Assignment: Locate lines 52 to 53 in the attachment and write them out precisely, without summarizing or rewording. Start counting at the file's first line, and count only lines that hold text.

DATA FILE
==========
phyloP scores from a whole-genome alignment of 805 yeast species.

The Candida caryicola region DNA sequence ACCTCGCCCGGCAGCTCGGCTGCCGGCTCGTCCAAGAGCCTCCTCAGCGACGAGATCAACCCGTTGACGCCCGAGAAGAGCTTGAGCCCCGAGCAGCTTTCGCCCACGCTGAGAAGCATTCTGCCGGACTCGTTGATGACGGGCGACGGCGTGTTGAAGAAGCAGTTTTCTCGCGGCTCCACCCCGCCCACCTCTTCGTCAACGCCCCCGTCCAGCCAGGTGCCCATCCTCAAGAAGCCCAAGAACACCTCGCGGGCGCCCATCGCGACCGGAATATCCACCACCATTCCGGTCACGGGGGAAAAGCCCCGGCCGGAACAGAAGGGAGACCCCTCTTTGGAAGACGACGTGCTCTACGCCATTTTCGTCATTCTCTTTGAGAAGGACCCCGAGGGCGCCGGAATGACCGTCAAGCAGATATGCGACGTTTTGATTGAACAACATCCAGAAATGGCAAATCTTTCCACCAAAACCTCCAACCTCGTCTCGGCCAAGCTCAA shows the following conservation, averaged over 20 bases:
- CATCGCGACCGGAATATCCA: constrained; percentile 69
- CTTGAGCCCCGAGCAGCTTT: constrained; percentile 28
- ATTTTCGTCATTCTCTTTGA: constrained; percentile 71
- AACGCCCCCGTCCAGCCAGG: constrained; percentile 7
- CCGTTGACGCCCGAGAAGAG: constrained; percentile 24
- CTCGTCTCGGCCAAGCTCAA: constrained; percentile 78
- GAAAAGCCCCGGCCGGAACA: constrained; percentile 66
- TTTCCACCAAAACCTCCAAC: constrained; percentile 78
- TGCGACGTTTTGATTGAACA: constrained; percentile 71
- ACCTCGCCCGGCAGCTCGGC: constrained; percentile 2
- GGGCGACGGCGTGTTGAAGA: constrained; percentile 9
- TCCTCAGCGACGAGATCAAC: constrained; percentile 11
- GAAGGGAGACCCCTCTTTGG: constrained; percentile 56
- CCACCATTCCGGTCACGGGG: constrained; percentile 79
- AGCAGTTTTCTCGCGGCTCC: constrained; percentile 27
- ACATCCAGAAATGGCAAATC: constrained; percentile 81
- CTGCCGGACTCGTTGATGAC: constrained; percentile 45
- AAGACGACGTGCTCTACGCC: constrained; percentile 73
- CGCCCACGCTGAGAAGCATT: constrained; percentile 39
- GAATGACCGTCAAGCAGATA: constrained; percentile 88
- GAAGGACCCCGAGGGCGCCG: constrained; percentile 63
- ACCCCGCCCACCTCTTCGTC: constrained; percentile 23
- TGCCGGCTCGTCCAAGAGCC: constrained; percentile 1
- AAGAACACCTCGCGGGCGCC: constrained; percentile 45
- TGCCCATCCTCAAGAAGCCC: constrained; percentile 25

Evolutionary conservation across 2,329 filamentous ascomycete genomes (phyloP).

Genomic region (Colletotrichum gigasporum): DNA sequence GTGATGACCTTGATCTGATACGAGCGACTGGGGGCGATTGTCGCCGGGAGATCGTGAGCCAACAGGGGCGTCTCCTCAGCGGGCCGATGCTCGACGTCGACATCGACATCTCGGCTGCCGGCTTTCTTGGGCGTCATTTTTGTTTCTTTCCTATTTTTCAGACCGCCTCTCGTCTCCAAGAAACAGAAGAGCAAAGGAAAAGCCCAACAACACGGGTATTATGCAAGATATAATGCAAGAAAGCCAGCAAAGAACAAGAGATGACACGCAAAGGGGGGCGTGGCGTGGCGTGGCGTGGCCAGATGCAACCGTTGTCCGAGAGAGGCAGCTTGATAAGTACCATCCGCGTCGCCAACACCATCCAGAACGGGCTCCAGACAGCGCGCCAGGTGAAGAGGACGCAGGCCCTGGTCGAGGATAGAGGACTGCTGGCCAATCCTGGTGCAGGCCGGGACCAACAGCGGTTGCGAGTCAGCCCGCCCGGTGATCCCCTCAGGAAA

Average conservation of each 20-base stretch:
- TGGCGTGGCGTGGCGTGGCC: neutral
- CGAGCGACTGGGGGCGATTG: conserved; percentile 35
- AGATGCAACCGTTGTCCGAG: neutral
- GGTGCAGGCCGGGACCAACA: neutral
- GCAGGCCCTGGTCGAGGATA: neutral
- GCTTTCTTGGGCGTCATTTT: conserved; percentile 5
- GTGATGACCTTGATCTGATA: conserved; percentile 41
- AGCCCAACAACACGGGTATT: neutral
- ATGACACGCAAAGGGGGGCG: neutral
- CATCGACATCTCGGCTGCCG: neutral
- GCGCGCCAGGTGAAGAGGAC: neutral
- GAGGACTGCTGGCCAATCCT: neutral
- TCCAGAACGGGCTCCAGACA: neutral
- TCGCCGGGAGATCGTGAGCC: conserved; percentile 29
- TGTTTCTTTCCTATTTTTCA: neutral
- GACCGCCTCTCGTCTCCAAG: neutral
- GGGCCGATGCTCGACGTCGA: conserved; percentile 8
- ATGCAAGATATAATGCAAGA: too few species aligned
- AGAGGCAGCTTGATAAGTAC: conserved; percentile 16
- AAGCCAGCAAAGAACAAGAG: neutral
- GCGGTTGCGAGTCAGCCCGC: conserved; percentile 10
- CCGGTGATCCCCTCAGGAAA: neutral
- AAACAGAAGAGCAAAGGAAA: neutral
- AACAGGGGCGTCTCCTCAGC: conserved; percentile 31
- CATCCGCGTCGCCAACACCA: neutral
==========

- CCGGTGATCCCCTCAGGAAA: neutral
- AAACAGAAGAGCAAAGGAAA: neutral